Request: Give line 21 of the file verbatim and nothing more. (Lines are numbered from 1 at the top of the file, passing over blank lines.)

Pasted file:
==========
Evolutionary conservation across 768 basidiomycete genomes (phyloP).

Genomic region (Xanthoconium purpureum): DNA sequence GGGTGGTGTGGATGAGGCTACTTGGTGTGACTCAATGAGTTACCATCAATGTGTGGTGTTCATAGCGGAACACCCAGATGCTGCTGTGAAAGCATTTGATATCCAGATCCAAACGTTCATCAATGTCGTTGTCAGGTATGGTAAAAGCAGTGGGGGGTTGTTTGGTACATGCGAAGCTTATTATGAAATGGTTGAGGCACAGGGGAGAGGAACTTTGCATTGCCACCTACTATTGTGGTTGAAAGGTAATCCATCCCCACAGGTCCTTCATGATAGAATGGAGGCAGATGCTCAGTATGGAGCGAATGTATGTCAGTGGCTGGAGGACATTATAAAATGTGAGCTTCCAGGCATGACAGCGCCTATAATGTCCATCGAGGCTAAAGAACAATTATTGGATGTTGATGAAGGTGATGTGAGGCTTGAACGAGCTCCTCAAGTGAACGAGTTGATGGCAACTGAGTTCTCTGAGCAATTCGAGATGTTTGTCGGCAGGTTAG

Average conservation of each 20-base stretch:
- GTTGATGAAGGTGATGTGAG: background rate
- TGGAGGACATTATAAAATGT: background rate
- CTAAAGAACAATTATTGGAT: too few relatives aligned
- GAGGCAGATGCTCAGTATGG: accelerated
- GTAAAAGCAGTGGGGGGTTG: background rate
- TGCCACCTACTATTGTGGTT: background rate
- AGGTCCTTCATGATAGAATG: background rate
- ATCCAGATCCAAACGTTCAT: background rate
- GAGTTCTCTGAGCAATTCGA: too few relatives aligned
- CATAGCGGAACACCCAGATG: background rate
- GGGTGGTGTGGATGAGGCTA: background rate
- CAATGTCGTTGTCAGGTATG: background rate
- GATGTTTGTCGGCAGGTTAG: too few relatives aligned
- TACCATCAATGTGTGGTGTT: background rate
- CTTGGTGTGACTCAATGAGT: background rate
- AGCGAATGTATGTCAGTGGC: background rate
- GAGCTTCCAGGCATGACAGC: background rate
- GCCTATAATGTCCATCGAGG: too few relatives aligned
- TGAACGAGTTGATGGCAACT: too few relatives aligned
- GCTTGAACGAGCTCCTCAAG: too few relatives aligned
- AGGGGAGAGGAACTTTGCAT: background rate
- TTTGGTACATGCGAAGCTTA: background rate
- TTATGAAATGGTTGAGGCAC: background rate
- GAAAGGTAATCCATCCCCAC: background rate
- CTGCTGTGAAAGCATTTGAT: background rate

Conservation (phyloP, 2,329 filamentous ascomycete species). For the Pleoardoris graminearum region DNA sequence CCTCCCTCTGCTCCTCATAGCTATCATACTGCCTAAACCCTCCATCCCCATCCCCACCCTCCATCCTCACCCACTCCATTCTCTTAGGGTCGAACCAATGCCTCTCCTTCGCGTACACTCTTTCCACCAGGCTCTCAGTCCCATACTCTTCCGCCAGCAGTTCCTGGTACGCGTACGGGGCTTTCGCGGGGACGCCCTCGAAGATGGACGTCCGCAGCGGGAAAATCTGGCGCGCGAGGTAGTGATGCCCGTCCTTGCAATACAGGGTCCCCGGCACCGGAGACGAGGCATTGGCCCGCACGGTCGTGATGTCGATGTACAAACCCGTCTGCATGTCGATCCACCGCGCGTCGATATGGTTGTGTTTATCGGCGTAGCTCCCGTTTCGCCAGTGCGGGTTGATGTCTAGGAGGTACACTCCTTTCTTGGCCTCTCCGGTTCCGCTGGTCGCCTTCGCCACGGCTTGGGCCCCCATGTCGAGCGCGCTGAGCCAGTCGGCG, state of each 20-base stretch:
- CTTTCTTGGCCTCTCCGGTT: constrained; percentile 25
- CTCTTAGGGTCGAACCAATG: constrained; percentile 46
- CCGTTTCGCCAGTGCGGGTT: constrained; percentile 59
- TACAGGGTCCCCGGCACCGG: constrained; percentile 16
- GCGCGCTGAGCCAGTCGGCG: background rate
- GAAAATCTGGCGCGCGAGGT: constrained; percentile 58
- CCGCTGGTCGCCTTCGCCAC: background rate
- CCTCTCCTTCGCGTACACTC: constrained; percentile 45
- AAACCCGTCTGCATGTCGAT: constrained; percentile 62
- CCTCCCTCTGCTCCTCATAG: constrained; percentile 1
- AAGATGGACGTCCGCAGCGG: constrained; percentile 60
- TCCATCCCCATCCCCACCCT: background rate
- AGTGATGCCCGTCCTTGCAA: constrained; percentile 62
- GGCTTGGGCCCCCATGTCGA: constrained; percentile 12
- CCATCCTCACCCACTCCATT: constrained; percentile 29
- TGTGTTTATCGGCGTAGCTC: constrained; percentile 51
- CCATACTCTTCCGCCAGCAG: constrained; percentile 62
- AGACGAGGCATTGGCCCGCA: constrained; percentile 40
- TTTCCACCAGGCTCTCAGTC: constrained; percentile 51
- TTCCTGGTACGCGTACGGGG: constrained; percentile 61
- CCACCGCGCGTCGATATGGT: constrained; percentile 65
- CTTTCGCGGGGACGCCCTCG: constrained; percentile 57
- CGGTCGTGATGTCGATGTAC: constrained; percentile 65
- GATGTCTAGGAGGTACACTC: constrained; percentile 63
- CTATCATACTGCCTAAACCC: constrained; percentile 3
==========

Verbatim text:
- GCCTATAATGTCCATCGAGG: too few relatives aligned